Friday, June 25, 2010

Gomantong Caves - Borneo’s living cave

The stench of ammonia was unmistakable. From the thick forest, the smell assaults you from all directions. Finally you get the whole whiff as you come to a clearing marked by a cluster of stilt houses. Beyond the clearing is the largest chamber of the Gomantong Caves.

The Gomantong Caves are located in Sabah, at the northern tip of Borneo, the world’s third largest island. The caves have been described by conservationists as "the best-managed edible bird’s nest cave in the world." The caves are also said to have been in use many years ago, supplying the Emperor of China with the delicacy for centuries.

Borneo itself (divided between Brunei, Indonesia and Malaysia) is a hothouse of diverse flora and fauna. Generally, caves in tropical climates can host more living things than caves in cooler parts of the world, and the deeper you go, the more interesting the cave fauna becomes.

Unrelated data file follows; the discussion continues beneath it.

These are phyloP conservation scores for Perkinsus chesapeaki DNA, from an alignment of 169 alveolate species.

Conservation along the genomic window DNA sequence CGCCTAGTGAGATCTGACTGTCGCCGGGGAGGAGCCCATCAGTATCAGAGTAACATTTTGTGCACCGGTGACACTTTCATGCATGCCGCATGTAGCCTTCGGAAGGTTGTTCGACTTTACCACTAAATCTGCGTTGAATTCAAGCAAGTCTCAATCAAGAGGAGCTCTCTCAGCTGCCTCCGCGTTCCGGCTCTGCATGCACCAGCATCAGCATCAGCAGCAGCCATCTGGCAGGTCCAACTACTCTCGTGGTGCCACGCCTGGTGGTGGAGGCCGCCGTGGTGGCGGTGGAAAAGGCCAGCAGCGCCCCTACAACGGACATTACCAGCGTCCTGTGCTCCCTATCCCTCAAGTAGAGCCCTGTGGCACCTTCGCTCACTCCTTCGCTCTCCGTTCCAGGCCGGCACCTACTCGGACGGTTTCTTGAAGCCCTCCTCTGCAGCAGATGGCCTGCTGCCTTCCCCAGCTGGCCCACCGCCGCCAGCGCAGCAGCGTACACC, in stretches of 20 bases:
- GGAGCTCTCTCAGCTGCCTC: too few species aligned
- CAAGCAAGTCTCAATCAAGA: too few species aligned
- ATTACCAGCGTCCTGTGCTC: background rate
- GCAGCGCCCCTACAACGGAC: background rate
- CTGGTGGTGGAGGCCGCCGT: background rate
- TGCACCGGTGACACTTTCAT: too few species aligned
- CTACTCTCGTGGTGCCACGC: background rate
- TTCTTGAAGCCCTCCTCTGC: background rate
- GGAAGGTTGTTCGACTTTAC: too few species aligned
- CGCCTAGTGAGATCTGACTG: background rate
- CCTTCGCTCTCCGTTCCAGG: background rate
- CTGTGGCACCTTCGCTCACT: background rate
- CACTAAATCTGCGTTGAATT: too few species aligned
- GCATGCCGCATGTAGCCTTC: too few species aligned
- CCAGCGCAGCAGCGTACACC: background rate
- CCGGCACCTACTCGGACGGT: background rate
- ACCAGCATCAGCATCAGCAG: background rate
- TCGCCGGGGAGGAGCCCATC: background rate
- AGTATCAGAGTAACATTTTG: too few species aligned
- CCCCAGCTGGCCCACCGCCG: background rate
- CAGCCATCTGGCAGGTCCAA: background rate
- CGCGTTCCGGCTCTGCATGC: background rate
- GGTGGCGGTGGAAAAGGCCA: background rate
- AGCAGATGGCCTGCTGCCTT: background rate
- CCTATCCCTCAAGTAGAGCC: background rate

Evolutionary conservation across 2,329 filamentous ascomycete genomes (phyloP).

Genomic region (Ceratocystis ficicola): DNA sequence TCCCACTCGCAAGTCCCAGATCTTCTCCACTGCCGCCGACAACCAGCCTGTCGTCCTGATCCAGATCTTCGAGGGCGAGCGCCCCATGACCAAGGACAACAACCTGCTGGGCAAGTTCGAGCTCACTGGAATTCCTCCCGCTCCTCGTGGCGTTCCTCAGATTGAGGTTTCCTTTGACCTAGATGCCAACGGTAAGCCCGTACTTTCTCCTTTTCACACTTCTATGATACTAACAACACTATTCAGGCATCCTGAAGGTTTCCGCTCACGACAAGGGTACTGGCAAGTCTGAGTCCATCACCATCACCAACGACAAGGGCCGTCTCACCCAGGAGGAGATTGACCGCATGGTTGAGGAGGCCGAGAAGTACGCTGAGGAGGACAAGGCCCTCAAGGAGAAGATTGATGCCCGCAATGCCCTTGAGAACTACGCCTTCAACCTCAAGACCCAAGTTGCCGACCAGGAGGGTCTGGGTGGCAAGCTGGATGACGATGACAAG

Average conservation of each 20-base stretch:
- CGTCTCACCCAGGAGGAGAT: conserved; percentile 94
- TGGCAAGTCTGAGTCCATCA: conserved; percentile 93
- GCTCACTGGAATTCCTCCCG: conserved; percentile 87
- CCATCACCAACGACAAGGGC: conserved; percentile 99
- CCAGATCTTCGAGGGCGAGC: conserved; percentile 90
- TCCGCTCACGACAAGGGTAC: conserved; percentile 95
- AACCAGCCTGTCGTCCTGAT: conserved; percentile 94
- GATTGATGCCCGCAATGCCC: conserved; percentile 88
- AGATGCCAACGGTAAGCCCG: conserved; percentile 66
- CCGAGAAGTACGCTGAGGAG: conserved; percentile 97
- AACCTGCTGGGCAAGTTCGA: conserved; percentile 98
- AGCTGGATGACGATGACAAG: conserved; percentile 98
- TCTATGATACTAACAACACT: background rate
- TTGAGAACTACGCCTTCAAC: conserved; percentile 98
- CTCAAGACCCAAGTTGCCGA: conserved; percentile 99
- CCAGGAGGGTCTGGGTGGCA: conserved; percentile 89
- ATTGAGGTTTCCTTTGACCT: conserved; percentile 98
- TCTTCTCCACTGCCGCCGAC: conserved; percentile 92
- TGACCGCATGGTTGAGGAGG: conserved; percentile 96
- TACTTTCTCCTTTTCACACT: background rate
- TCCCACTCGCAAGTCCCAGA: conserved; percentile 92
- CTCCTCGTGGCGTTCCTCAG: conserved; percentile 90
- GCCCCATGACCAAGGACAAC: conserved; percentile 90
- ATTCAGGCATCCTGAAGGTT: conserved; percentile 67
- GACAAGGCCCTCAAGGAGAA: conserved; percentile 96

Two cave complexes make up Gomantong Caves and within them about 20-plus chambers. The two complexes -- Simud Hitam (Black Cave) and Simud Putih (White Cave) -- are where bird’s nests are harvested. The White Cave yields the expensive "white" bird’s nest, so named because the nests are free of the droppings and debris that characterize the "black" bird’s nest.

The Black Cave is about 30 meters wide and approximately 100 meters tall. It is the more accessible of the two cave complexes and can readily be visited from ground level. An elevated, circular wooden walkway has been built along the wall of the cave in order to let visitors observe the cave and watch the harvesting of the nests.

The curious can witness the harvesting between February and April, and again between July and September, when the eggs would have hatched and the nests abandoned. On off seasons, the show turns to the cave and its fauna.

Gomantong Cave is clearly a living cave. Guano (bat droppings) is commonly harvested and sold as fertilizer. Not so here. The guano has been left uncollected on the cave floor and now resembles a black undulating hill. This is to let the natural cycle of cave life go on uninterrupted by humans.

Continue reading (Incl. Pics) at: Gomantong Caves - Borneo’s living cave

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